• This story 24 hours after we reported it is now being run by the mainstream F1 media. Of course its another Red Bull threat/ultimatum.

  4. This idea has some merit actually…it could be the antithesis of a lot that’s wrong with F1 at the moment, although it would be a shame to lose the competitive engineering side. I know its probably just a stick to beat Bernie with, but maybe there’s more to it?

    • Bernie used a similar tactic against Balestre in the FISA-FOCA wars – and look where that led us!!

    • RB doing a Bernie! Talk about stirring up the pot. After all, we really didn’t have much of a driver silly season.

  5. Well, Red Bull does have experience in running their own competitions, even on a season-based model. Take their Cliff Diving World Series for example or take a look at the Air Race World Championship, which is in its 10th season right now. I really believe that Red Bull, in synergy with their Formula 1 team and other motorsport-related people, could create their own single seat racing series as the article speculates. How well the idea of separate teams would work is another question, but the fizzy drink company does have plenty of know-how and experience already.

  6. Red Bull has already missed the train. Formula E has already picked up all the drivers that were regurgitated by F1.

    • I respectfully do not agree.
      at the proposed (up to) $25M salary, I would guess Lewis, Seb and Fred would at least have to take a send look while all the rest take a good hard look…
      I am not a Red Bull Brand fan at all, but I see them and only them with the brain trust, experience and resources (human/engineering/manufacturing/event promo/PR) capable of turning this concept into the pinnacle of racing in 30 months max… and goodbye to F1 if it has not already imploded.

      not hard to see Bernie’s GP 2 and 3 along with IndyCar and the road to Indy all collapsing as separate entities and being assimilated into this new Red Bull juggernaut.

      while not without its downsides and potential future dangers to motorsport in general, I see this threat as pretty much a cakewalk to successfully pull off in little time…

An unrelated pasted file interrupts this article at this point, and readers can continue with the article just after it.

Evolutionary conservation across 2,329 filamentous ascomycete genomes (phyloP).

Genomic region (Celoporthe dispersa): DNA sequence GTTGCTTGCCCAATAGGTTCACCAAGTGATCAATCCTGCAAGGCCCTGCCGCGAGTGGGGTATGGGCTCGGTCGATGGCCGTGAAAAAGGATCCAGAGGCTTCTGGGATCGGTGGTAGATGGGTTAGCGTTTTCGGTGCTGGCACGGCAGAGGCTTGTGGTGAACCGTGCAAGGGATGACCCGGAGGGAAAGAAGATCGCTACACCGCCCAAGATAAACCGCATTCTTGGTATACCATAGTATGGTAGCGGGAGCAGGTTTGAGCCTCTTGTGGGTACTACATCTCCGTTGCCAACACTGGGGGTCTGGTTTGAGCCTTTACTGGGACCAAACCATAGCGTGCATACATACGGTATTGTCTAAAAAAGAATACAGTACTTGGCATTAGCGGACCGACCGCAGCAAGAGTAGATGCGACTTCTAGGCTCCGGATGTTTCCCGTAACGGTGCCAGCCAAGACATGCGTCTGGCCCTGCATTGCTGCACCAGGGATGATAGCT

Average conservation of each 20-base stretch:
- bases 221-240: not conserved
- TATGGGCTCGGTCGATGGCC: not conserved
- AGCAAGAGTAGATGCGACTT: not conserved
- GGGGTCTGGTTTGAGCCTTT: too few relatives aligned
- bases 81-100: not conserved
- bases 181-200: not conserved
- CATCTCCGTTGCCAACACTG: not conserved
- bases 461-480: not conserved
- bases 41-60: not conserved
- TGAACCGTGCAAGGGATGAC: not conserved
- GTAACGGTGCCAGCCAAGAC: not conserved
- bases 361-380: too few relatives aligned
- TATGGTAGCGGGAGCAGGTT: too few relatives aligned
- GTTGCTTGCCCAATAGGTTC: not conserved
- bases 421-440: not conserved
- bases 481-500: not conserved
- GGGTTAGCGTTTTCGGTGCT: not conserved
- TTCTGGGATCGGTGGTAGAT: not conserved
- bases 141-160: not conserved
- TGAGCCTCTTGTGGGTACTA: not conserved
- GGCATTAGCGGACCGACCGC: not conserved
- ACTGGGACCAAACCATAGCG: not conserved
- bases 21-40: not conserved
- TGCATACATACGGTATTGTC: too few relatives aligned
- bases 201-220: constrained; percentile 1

• And where is this money coming from? A simple calculation: 10 drivers @ $15,000,000/each = $150,000,000/year; 6 drivers @ $25,000,000/each = $150,000,000. This will never happen.

        • I think the Red Bull propaganda machine that started this rumour were suggesting a few top drivers would earn this kind of cash, merely to get them to sign up.

          Oh and BTW, its $500m for Red Bull to pull out of F1.

        • @Gomer – you’re a genius. Not only were you able to assume the posters suggestion was true, but then you actually calculated what suggested drivers salaries would be for 1 year. Amazing! The brilliance of your post though is how you then used the sum of your numbers to completely shred the theory of the original posters driver costs apart. Second time, amazing!

          My question to you is, why you completely ignored the fact that if 20 odd some drivers were willing to commit to red bull formula that these drivers salaries would be offset by sponsorship and actual {^#*}+@$$ income. Pardon my French. If Alonso, vettel, Hamilton, Ricardo, etc, all saw enough value in the product red bull was asking them to help sell don’t you think there might be a reason? It wouldn’t be a gamble, it’s a sure goal if you have 300 million worth of drivers interested. Also, what information has lead you to think 300 million is a lot of money for red bull? Last I checked they spend that on their 1st of TWO f1 teams.